Baghdadi immobile: IS to ‘elect’ stand-in leader

Updated 11 May 2015

Baghdadi immobile: IS to ‘elect’ stand-in leader

BAGHDAD: The chief of the Islamic State militant group has reportedly been moved from Iraq to Syria amid tight security, militant defectors told US-based news site The Daily Beast in a report on Sunday.
The transfer of Abu Bakr Al-Baghdadi to the northern city of Raqqa, which is the capital of the group’s self-declared caliphate, comes two months after serious injuries that left his spine damaged and his left leg immobile.
In March, British media had reported that Baghdadi was wounded in an airstrike launched by the US-led coalition.
However, Pentagon spokesman Col. Steve Warren had told The Daily Beast: “We have no reason to believe it was Baghdadi.”
A group of nine doctors was also transferred to the Syrian city to treat the leader who was moved after top commanders decided he would be safer in Raqqa than Mosul, where an Iraqi offensive is expected to start later this summer to recapture Iraq’s second largest city.
Although mentally alert and able to issue orders, Baghdadi’s wounds led the group’s religious governing Shoura Council to make a final decision on a momentary stand-in leader.
The substitute leader, who is expected to be under the rule of Baghdadi, will be a super deputy to the caliph, according to the news website.
He will be expected to travel back and forth between front-lines in Syria and Iraq and handle day-to-day leadership in the caliphate.
The name of the super deputy to the caliph is due to be announced this week by the Shoura Council.
Some names who emerged as potential contenders included Abu Ali Al-Anbari, a Mosul native and former major general in the Iraqi Army as well as former physics teacher, Abu Ala Al-Afri and the current Islamic State governor of Raqqa, Abu Luqman.


Trump wrote to Assad about journalist missing in Syria, says Pompeo

In this file photo taken on December 04, 2018, Marc and Debra Tice, the parents of US journalist Austin Tice (portrait L), who was abducted in Syria more than six years ago, speak at a press conference in Beirut. (AFP)
Updated 15 August 2020

Trump wrote to Assad about journalist missing in Syria, says Pompeo

  • In 2018, US authorities announced a $1 million reward for information that would lead to his recovery

WASHINGTON: US President Donald Trump personally wrote to his Syrian counterpart Bashar Assad about the case of journalist Austin Tice, who has been missing since 2012, Secretary of State Mike Pompeo said Friday.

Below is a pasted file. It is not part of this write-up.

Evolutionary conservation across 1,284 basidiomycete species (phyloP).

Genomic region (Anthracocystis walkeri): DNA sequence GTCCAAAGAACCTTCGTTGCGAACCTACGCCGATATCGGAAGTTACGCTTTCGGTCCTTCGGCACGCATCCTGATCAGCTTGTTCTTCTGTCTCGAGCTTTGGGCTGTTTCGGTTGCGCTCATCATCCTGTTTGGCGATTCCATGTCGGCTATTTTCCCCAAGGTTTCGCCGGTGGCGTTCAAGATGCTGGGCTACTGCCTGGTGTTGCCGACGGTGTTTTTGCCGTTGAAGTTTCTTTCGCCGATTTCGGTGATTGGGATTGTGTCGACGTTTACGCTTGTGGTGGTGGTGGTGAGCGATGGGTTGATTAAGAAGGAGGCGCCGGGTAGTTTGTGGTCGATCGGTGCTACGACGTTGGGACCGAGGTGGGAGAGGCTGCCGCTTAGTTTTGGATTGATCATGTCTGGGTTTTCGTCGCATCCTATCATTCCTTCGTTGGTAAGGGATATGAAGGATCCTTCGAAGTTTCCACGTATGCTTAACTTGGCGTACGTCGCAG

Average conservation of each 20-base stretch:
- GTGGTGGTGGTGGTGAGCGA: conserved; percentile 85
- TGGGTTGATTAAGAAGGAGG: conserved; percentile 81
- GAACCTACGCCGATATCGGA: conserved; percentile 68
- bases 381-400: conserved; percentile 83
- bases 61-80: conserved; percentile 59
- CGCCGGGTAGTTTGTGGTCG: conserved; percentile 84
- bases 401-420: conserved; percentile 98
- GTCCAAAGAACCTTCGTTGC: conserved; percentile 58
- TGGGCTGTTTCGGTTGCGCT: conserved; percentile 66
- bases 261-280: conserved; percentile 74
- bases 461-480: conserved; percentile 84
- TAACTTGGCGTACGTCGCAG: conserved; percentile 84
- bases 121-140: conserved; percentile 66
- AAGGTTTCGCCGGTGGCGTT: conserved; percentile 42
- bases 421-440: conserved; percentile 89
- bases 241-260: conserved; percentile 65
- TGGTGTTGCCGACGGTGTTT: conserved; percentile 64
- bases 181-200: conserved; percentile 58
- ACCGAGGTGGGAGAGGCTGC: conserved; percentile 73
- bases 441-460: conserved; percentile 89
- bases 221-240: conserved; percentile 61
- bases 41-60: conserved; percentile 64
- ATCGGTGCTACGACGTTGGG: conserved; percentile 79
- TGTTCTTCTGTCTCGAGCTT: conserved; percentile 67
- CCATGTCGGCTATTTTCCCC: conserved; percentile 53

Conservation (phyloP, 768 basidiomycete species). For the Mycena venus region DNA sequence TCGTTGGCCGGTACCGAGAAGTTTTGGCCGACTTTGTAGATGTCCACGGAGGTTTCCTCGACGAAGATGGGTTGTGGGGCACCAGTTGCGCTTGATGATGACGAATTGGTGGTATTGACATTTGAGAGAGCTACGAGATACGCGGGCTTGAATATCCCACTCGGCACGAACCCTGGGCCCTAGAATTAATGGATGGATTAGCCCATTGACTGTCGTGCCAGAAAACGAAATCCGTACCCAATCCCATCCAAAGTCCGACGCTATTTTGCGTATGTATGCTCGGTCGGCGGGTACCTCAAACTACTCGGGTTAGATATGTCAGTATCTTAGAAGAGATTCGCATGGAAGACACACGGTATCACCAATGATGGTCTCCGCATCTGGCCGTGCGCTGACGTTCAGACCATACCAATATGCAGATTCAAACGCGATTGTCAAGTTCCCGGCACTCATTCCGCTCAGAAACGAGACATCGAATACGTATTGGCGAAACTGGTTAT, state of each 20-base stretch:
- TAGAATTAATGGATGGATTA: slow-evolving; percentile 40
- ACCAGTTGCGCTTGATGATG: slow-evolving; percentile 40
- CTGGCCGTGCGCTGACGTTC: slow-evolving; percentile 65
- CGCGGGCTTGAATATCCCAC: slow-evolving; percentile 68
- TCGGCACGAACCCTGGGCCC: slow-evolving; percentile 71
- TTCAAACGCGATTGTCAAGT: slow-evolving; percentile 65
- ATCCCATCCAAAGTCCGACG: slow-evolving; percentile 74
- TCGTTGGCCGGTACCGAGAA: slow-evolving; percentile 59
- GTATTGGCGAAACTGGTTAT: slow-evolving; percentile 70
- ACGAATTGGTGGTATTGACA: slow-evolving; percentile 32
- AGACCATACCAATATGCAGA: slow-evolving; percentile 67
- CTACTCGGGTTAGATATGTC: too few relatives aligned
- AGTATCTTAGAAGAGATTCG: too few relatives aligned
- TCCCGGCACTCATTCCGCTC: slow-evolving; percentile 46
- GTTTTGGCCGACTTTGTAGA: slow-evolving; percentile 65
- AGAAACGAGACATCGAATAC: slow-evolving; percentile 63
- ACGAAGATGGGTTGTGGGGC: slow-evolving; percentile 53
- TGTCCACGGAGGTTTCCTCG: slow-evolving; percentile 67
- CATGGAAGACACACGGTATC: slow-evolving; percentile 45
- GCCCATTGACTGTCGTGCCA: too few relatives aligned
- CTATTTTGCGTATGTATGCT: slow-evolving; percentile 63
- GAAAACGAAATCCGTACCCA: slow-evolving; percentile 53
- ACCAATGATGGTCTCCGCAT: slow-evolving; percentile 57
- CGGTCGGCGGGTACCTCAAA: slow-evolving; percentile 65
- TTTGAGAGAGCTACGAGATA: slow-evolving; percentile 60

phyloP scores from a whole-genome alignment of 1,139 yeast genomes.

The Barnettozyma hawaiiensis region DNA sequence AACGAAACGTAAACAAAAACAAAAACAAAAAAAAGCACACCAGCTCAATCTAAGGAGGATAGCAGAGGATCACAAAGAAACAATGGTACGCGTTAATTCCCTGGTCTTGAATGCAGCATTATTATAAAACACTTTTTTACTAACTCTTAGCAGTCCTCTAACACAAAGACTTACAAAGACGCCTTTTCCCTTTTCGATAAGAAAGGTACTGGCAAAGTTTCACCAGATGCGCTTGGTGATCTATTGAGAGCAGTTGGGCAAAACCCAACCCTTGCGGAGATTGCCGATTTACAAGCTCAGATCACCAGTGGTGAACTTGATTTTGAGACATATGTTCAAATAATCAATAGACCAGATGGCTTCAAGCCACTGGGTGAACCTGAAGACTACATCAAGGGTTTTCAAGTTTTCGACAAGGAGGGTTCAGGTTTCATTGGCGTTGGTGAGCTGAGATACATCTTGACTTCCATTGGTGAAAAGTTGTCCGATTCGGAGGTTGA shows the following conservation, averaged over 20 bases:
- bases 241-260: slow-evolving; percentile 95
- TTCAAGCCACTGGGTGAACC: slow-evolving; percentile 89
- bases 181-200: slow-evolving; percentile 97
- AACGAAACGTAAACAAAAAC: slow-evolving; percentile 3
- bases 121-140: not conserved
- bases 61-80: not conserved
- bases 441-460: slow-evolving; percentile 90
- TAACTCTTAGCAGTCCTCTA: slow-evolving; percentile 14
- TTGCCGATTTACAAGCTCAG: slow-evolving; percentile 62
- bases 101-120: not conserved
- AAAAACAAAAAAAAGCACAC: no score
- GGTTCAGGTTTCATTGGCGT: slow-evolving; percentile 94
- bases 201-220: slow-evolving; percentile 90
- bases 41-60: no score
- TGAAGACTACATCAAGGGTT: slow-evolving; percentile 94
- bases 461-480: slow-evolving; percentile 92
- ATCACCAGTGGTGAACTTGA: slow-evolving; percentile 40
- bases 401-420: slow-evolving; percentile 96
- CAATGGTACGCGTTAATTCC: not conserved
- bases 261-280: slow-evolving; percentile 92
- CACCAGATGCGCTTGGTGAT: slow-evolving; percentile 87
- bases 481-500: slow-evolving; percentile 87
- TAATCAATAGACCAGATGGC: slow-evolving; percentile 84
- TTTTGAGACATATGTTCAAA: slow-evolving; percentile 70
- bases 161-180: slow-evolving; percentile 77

“The US government has repeatedly attempted to engage Syrian officials to seek Austin’s release,” Pompeo said in a statement on the eighth anniversary of Tice’s disappearance.
“President Trump wrote to Bashar Assad in March to propose direct dialogue.”
Tice was a freelance photojournalist working for Agence France-Presse, McClatchy News, The Washington Post, CBS and other news organizations when he disappeared after being detained at a checkpoint near Damascus on Aug. 14, 2012.
Thirty-one years old at the time he was captured, Tice appeared blindfolded in the custody of an unidentified group of armed men in a video a month later.
Since then, there has been no official information on whether he is alive or dead.
In March, Trump said the United States had written a letter to authorities in Damascus, without specifying that he himself had written personally to Assad, who Washington wants out of power. At that time, Trump said he did not know if Tice was still alive.

HIGHLIGHT

Tice was a freelance photojournalist working for Agence France-Presse, McClatchy News, The Washington Post, CBS and other news organizations when he disappeared after being detained at a checkpoint near Damascus on Aug. 14, 2012.

“No one should doubt the president’s commitment to bringing home all US citizens held hostage or wrongfully detained overseas,” Pompeo said Friday.
“Nowhere is that determination stronger than in Austin Tice’s case.”
Pompeo said he and Trump hoped there would be “no need for another statement like this a year from now.”
“Austin Tice’s release and return home are long, long overdue. We will do our utmost to achieve that goal,” he added.
A year ago, the US government said it believed Tice was still alive.
His mother Debra Tice said in January that she had “credible information” to that effect, without elaborating.
In 2018, US authorities announced a $1 million reward for information that would lead to his recovery.